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Summer Reading Group: Deep Culture, or He Shines in All That’s Fair

In his final chapter, Jim Belcher tackles the subject of culture, again setting emerging church and traditional church ideas about culture against one another and then offering his synthesis as a third way, or “deep” approach to, in this case, culture.

The question of how Christians should relate to culture is a tricky one, to be sure. It would probably be difficult to arrive at much consensus about the definition of “culture”, let alone a theology of culture, but I think Belcher does an admirable job in the space he’s given himself.

The much-loved hymn, This is My Father’s World (1), goes a long way toward describing my own theology of creation and culture, which is not unlike the Calvinist notion of “common grace.”

Here are excerpts from the first two verses:

This is my Father’s world,

and to my listening ears

all nature sings, and round me rings

the music of the spheres.

This is my Father’s world:

he shines in all that’s fair;

in the rustling grass I hear him pass;

he speaks to me everywhere.

This hymn, perhaps more than any other in Western Christian hymnody, captures a rare affirmation of creation. The notion that God’s “shines in all that’s fair” is a bold claim which, if one really believes this, changes her relationship to the creation and culture.

While I’ve always loved this hymn, it was Dr. Richard Mouw who first brought these thoughts prominently to my attention in his book, He Shines in All That’s Fair: Culture and Common Grace (2). I had also by this time been fellowshipping with pastors in various emerging church gatherings. We frequently spoke of the importance of telling God’s story from the beginning. Too often, evangelical types have started with the fall (Gen 3) when talking about the story of redemption. But the story doesn’t begin with the Fall. It begins with God’s good creation (Gen 1). And it is a creation which is wonderfully and beautifully incomplete. Thus the first command the new couple receives is to “be fruitful and multiply;” that is, “continue the work of creation I have begun by being my co-creators.”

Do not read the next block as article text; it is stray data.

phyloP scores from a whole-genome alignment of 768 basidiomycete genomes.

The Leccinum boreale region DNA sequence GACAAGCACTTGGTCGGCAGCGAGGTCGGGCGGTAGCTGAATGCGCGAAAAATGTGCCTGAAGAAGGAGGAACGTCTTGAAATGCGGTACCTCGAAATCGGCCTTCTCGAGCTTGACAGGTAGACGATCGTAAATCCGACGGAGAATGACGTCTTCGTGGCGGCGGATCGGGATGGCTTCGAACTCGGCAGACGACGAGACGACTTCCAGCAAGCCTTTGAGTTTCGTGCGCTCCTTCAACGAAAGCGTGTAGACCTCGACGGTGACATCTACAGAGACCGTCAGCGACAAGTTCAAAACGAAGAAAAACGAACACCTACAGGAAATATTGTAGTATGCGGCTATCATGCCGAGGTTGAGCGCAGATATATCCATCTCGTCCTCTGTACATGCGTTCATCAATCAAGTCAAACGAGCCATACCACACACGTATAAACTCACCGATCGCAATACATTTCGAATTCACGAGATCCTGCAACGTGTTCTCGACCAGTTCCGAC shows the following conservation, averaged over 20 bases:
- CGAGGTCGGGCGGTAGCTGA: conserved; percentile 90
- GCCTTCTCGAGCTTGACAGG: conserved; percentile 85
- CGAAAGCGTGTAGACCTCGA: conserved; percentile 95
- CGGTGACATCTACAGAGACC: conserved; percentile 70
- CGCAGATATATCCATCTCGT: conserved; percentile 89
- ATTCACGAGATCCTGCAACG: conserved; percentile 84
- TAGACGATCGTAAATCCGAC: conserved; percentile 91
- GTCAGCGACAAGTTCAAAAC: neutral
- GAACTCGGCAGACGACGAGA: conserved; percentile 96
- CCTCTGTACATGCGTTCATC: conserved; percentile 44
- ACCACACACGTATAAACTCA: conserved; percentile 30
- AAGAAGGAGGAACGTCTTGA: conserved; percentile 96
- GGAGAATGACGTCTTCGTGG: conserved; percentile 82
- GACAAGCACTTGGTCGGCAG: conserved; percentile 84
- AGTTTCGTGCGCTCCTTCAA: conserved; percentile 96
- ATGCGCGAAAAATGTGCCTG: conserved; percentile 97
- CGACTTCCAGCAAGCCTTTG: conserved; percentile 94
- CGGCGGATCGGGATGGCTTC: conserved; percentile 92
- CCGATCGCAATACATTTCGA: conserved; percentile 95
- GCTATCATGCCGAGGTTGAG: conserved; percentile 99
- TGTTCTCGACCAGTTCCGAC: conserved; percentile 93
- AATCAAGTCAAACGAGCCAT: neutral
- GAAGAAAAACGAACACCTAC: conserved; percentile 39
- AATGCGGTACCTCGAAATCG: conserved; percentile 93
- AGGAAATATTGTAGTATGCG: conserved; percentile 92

In this closing chapter, Belcher describes the emerging church as taking an affirmative view of culture by helpfully recovering a Biblical theology of creation. In stark contrast he describes the traditional church taking a negative and even hostile view of culture, citing the Biblical injunction to not love the world or the things in the world (1 John 2:15).” He further describes the emerging church as not going far enough, contenting themselves with the personal and private aspects of culture such as fine art, film, etc, and not the larger systemic issues of politics and economics. While I think Belcher’s categories are extremely limited and limiting throughout the book, I agree with him that the emerging church still finds it difficult to break free from an evangelical emphasis on the interior life of believers and the private aspects of faith, often retreating into enclaves (albeit more culturally savvy enclaves than most Adventists have ever been a part of) and hiding behind a misreading of John Howard Yoder and others regarding the church as alternative community.